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  • Europe retains the Ryder Cup
    The Ryder Cup is staying in Europe. Jamie Donaldson assured Europe the 14 points it needed to keep the precious gold trophy on Sunday when he went 4 up with four holes to play against Keegan
  • Europe facing US challenge in Ryder Cup singles
    With Rory McIlroy leading the way, the Europeans are trying to withstand a U.S. challenge in Sunday's singles matches as they seek to maintain their grip on the Ryder Cup.
  • Leading 10-6, Europe closing in on Cup
    Justin Rose swept that magical putter into the air before his ball even reached the hole, and he punched his right fist when it dropped for a birdie.
Ryder Cup
Event: 39th Ryder Cup matches
When: Friday-Sept. 30
Course: Medinah Country Club. At 7,658 yards, it will be the longest ever for a Ryder Cup.
Format: Four matches of fourballs (better ball) and foursomes (alternate shot) on Friday and Saturday, 12 singles matches on Sunday.
Points: Europe needs 14 points to retain the cup. The United States needs 14 1/2 points to win the cup.
Series: United States leads 25-11-2.
Captains: Jose Maria Olazabal (Europe), Davis Love III (United States).
European roster: Nicolas Colsaerts, Luke Donald, Sergio Garcia, Peter Hanson, Martin Kaymer, Paul Lawrie, Graeme McDowell, Rory McIlroy, Francesco Molinari, Ian Poulter, Justin Rose, Lee Westwood.
U.S. roster: Keegan Bradley, Jason Dufner, Jim Furyk, Dustin Johnson, Zach Johnson, Matt Kuchar, Phil Mickelson, Webb Simpson, Brandt Snedeker, Steve Stricker, Bubba Watson, Tiger Woods.
TV: 8 a.m. to 7:30 p.m. Friday, ESPN; 9 a.m. to 7 p.m. Saturday, NBC Sports; noon to 6 p.m. Sunday, NBC Sports
Associated Press
Captains Jose Maria Olazabal, left, and Davis Love III pose with the Ryder Cup trophy in Medinah, Ill.

Ryder Cup lineups full of stars

For so many years, the Ryder Cup didn’t need a cast of stars to become the biggest spectacle in golf. The flags stitched onto the shirts and caps, and the colors on the leader boards – American red, European blue – were enough to produce raw emotion, enormous pressure and compelling theater.

And that’s what makes the 39th edition of the Ryder Cup seem even bigger.

Europe has the No. 1 player in the world on its side – Rory McIlroy – for the first time in two decades. Jim Furyk referred to the 23-year-old from Northern Ireland as a “marked man” because of his staggering success dating to his record eight-shot win at the PGA Championship, his second major in as many years.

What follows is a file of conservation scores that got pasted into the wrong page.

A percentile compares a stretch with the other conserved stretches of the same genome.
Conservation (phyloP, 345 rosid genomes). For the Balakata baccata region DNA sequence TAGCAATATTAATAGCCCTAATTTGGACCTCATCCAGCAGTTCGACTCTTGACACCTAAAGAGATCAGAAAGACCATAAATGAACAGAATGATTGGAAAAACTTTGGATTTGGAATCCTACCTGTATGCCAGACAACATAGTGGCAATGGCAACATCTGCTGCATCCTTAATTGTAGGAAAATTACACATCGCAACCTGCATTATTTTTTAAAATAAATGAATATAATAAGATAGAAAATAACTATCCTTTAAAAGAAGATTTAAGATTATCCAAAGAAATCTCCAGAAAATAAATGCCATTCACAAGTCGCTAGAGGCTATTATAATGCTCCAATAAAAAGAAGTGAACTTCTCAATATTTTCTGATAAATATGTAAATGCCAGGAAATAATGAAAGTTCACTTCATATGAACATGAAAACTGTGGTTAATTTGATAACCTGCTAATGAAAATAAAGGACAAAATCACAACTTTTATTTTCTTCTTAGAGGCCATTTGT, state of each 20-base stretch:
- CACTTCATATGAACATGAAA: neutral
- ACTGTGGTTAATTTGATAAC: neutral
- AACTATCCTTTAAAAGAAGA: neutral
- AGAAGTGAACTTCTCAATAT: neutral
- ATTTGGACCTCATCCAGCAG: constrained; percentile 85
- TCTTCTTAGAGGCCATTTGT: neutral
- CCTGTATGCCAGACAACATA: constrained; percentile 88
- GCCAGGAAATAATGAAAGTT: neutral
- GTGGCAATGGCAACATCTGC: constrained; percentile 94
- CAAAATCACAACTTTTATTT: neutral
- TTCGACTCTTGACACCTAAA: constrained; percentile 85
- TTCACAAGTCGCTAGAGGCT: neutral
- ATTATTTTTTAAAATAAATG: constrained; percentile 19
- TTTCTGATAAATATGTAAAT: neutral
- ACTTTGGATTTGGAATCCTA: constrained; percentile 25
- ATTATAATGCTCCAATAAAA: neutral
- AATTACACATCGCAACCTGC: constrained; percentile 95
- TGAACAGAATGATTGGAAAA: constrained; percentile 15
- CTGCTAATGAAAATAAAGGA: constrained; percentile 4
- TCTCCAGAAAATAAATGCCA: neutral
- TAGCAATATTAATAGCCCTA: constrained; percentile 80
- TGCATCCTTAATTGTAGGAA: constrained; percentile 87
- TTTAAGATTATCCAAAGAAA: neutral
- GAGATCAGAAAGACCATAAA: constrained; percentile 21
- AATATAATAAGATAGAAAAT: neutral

“He’s the best player in the world right now, and he’s going to be the toughest guy to beat,” Furyk said.

The United States counters with Tiger Woods, whose game has been restored enough for him to win three times on the PGA Tour this year. Woods is even starting to figure out this Ryder Cup business, producing a winning record (6-3-0) the last two times he has played.

The quality of the rosters doesn’t stop with golf’s two biggest stars, however. For the first time in Ryder Cup history, the 24 players who will be at Medinah Country Club in the Chicago suburbs all are among the top 35 in the world ranking.

Already the most intense competition in golf, this Ryder Cup has all the trappings of a heavyweight title fight.

“It does seem that way,” Luke Donald said. “McIlroy is on a phenomenal run. Really, everyone is coming into form.”

The Americans have four players who will be making their Ryder Cup debut, though these “rookies” have some major experience handling pressure – Masters champion Bubba Watson, U.S. Open champion Webb Simpson and Keegan Bradley, who won the PGA Championship last year.

“I’ve been looking at the U.S. team for a few weeks now and just going, ‘Wow. These guys look really strong and really good,’ ” Graeme McDowell said. “And there’s so much young blood on there now who are right up for these things. There’s a good buzz. It’s great. I think it’s set up to be an awesome Ryder Cup.”

Europe has a team so strong that Padraig Harrington was left off for the first time since 1997, and the defending champion has only one rookie. That would be Nicolas Colsaerts of Belgium, one of the longest hitters in the game whose lone win this year came at the World Match Play Championship in Spain.

The Americans would seem to have one advantage simply by playing before a home crowd. And for Woods, it will feel like a home course. Medinah has hosted five major championships, the last one won by Woods at the PGA Championship in 2006 when he was tied with Donald going into the last round and won going away.

“I personally like Medinah,” Woods said with a grin.

The Americans have lost only once at home in the last 15 years – in 2004 at Oakland Hills – and most Ryder Cup veterans believe playing at home is worth a point. That was the margin at the last Ryder Cup in Wales, when it came down to the very last match.

As evenly matched as these teams appear to be, experience still favors Europe.

Not only does it have only one newcomer to the Ryder Cup, most of them are used to winning. Europe has won six of the last eight times.

“They putt better than us, it seems like, in the Ryder Cup,” Love said.